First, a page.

Vitamin C, an essential nutrient for humans, could be used to overcome hurdles in creating stem cells for treating diseases, say scientists.
An international team has discovered that the vitamin boosts the reprogramming of adult cells only to give them the properties of embryonic stem cells, a finding which paves the way for creating the reprogrammed cells - induced pluripotent stem cells (iPSCs), ‘The Daily Telegraph’ reported.
According to the scientists, IPSCs offer a solution to the ethical problems involved in producing embryonic stem cells with the potential to become any kind of human tissue, from bone to brain.
Embryonic stem cells have to be extracted by cannibalising early stage embryos obtained from fertility clinics. IPSCs, on the other hand, are made in the laboratory from ordinary adult cells by altering their genes.
The conversion of ordinary cells into iPSCs is highly inefficient and difficult to achieve. Often the cells age prematurely and stop dividing or may die, a process known as senescence.
Adding vitamin C to the cell cultures was found to hold back senescence and make reprogramming much more efficient. Experiments with both mouse and human cells showed that the vitamin accelerated genetic changes and boosted the transition to a reprogrammed state.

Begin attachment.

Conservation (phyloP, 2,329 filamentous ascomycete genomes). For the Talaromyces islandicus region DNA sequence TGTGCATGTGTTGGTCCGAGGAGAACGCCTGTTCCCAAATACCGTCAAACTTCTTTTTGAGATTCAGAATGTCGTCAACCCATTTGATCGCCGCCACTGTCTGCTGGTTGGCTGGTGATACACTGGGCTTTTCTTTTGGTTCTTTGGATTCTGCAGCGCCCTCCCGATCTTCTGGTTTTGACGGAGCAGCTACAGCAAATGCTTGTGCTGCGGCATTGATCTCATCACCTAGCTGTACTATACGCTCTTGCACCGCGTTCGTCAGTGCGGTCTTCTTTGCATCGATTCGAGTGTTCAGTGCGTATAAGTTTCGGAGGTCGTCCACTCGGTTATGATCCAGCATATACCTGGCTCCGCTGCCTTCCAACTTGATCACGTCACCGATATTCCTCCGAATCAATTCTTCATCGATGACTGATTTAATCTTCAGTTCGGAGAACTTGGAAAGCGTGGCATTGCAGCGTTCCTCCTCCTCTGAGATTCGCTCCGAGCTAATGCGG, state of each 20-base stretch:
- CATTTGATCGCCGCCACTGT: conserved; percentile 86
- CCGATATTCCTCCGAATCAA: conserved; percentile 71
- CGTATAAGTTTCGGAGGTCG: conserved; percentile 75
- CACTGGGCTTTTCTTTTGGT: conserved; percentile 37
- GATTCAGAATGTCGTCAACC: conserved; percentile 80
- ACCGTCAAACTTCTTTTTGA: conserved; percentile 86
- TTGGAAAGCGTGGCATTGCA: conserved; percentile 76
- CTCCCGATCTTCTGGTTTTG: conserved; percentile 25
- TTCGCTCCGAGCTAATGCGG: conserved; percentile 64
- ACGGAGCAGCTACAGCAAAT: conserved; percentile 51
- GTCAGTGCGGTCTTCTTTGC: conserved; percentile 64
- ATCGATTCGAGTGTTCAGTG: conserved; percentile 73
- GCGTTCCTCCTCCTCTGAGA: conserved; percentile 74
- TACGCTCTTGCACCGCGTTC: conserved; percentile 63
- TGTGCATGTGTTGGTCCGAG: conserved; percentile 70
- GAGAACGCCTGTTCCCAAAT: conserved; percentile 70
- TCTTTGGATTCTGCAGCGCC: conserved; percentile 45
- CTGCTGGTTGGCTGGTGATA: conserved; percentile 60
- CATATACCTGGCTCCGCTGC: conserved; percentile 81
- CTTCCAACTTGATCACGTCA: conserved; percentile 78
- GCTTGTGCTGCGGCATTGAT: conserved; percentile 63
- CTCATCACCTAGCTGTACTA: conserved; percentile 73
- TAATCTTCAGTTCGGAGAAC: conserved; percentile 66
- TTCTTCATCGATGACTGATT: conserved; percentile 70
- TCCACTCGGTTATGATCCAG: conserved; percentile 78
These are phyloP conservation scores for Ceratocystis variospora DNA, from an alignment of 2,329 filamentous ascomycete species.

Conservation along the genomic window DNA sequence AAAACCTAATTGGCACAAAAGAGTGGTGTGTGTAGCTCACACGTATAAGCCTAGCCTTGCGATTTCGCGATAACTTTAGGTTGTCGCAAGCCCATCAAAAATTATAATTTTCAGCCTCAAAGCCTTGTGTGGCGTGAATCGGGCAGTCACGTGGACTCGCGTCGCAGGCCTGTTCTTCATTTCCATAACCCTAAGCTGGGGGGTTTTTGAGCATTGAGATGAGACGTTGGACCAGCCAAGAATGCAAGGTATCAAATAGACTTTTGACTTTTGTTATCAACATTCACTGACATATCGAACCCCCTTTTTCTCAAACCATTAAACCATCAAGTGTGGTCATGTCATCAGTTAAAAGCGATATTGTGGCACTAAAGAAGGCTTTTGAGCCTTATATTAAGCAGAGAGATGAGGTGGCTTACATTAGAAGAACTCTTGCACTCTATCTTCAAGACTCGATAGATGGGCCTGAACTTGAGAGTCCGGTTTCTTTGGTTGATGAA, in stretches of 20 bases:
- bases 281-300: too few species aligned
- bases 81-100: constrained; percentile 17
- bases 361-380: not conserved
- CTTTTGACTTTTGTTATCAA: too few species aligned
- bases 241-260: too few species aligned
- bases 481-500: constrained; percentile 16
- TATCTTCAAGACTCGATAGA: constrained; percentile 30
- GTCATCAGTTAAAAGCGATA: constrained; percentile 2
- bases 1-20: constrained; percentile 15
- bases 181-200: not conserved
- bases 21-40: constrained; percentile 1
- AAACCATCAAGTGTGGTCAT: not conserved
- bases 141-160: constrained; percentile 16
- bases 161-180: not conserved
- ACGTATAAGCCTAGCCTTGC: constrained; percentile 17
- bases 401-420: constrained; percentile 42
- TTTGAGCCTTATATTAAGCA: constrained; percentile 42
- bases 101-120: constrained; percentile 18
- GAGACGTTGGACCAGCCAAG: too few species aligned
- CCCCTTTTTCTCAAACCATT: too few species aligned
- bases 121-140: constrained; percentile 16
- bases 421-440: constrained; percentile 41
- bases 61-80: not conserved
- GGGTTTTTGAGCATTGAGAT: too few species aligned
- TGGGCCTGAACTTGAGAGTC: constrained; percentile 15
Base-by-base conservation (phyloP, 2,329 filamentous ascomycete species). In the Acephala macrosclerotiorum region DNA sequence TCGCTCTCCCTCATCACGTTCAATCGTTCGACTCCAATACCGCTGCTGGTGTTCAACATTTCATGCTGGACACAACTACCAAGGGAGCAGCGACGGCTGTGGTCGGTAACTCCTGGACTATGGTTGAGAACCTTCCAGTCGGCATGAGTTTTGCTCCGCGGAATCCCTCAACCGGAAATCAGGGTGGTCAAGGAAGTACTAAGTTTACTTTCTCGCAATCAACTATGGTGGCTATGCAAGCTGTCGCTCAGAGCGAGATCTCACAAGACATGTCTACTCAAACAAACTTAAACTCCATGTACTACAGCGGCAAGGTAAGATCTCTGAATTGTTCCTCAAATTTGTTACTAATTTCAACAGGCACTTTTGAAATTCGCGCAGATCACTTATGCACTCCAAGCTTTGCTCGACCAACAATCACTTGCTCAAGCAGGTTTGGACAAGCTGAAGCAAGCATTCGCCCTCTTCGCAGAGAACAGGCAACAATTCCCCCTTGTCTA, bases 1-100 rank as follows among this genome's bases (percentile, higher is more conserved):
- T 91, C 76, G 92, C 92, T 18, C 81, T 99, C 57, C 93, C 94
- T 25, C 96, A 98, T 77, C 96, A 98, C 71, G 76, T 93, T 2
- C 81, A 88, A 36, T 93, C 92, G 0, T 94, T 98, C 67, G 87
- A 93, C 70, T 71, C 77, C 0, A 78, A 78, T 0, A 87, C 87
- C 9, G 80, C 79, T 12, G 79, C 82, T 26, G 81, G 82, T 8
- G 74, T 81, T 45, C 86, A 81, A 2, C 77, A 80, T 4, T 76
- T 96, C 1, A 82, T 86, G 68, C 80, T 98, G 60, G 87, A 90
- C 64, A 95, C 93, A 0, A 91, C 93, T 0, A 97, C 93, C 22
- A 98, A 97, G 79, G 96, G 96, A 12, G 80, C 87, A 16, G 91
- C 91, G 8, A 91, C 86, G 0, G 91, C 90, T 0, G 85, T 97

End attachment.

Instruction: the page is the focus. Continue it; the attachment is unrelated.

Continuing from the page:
Dr Duanqing Pei, from the Chinese Academy of Sciences in Guangzhou, who led the research, said: “The low efficiency of the reprogramming process has hampered progress with this technology and is indicative of how little we understand it.
“Further, this process is most challenging in human cells, raising a significant barrier for producing iPSCs and serious concerns about quality of cells that are generated. Our results highlight a simple way to improve iPSC generation and provide additional insight into the mechanistic basis of reprogramming.
“It is also of interest that a vitamin with long-suspected anti-ageing effects has such a potent influence on reprogramming, which can be considered a reversal of the ageing process at the cellular level. It is likely that our work may stimulate further research in this area as well.”
The findings have been published in the latest edition of the ‘Cell Stem Cell’ journal.